Dec 4, 2014 · 2 minutes

The Federal Trade Commission has settled a case against an online medical bill company that used data supplied during the payment process to request more information about a consumer's medical history from pharmacies, labs, and insurance companies. The commission originally said the company deceived its users about how information used to pay their bills would be used.

All that medical information was going to be used to create a comprehensive medical history that consumers could purchase from the company, PaymentsMD, when it debuted later this year. As part of the settlement, the company must delete any data gathered for that project and receive "express consent from consumers before collecting their health information from a third party," Digits says in its report on the settlement. The case will not lead to any kind of financial penalty.

The good news is that many of the companies from which PaymentsMD attempted to receive information declined its request; only 1 of the 31 companies approached offered some data. And it seems like the FTC was able to restore privacy to consumers already affected by the efforts. But the case still demonstrates the problems with trusting startups not to abuse data given to them.

Consumers didn't supply PaymentsMD with their own medical information. The FTC's complaint says that they just gave out the information necessary to pay their medical bills -- the company then reached out to pharmacies near its users, even though it didn't know if the user received their medications from that pharmacy or a different one, and other groups on its own.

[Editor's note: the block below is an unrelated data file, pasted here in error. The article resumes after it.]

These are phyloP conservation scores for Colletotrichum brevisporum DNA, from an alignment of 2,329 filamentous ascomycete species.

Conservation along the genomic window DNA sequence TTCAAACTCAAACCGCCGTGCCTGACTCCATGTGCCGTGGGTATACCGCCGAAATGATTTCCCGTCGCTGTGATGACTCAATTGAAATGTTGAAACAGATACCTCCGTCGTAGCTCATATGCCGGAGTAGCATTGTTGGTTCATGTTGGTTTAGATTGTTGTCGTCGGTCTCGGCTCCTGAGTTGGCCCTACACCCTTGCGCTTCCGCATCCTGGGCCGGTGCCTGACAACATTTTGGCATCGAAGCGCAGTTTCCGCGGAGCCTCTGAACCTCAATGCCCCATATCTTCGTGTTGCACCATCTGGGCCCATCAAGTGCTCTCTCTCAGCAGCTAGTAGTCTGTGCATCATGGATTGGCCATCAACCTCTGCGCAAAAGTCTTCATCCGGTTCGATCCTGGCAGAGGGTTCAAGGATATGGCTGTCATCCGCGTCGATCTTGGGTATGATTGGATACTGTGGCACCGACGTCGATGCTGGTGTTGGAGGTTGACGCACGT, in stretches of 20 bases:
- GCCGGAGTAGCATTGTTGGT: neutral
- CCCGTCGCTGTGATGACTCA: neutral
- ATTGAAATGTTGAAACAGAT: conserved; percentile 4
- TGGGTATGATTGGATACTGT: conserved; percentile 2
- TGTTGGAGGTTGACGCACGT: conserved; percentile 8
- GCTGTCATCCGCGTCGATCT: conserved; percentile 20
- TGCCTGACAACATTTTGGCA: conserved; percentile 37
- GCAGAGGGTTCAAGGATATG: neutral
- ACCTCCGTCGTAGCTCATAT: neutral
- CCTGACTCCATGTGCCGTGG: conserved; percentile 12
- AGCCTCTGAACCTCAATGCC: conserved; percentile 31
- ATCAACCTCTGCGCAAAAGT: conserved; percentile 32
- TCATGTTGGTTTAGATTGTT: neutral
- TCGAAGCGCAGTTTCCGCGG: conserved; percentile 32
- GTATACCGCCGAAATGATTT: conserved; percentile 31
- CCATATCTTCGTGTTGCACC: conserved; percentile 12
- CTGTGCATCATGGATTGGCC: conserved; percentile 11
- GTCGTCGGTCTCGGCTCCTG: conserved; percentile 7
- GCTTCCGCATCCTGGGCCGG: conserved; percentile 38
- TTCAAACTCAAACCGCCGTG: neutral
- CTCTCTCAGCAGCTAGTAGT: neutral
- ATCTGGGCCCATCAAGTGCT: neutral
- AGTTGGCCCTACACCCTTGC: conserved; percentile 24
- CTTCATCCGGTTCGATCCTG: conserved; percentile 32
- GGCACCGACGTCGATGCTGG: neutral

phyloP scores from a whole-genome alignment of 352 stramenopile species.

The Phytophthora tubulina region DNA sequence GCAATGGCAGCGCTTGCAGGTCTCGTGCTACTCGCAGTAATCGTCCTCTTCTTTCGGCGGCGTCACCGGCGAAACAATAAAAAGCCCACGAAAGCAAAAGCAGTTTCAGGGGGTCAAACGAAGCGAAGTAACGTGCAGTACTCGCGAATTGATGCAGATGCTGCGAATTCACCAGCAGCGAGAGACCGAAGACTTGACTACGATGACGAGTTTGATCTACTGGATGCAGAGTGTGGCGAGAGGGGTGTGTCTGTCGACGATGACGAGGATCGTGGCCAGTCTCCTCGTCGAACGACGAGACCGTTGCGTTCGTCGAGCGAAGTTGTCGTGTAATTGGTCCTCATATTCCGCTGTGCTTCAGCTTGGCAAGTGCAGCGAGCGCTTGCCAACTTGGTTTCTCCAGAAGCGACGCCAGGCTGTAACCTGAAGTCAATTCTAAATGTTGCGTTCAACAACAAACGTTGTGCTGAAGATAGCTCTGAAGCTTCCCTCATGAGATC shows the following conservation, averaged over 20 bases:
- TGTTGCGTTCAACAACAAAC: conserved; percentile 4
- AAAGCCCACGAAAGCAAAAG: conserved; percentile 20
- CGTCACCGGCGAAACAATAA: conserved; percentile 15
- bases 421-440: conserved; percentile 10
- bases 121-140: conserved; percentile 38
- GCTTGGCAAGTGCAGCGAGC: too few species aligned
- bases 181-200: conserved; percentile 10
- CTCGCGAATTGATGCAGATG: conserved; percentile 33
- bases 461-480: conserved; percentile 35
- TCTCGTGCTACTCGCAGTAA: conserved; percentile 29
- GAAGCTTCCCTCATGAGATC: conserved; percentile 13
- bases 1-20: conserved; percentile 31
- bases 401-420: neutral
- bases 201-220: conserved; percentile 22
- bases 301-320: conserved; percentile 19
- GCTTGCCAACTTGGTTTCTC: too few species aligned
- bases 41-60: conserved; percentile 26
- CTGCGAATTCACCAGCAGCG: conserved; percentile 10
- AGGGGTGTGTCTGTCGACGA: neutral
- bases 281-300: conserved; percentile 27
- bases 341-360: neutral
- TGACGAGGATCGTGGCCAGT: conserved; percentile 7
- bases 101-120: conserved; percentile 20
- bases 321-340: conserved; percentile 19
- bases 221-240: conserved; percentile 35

And the crux of the issue is PaymentsMD's decision to allow consumers to agree to four separate authorizations, of which only six lines of text were shown by default, by checking a single box. The company might not have outright lied to its users, but it certainly wasn't forthcoming about its plan to become more than just a billing company, either. That's the real issue with this case.

Companies aren't only interested in gathering the data provided to them, and they aren't going to limit their databases to information supplied by the person it's about, either. They'll get as little as they can from consumers and use other resources to fill in the blanks, which is exactly what PaymentsMD did here, and most of the time those consumers don't know what's really going on.

That's why privacy is so important. Not because everyone is painting a portrait of themselves every time they visit a website, but because different companies can take every individual strand to create a canvas upon which those portraits can be painted without their subjects' knowledge.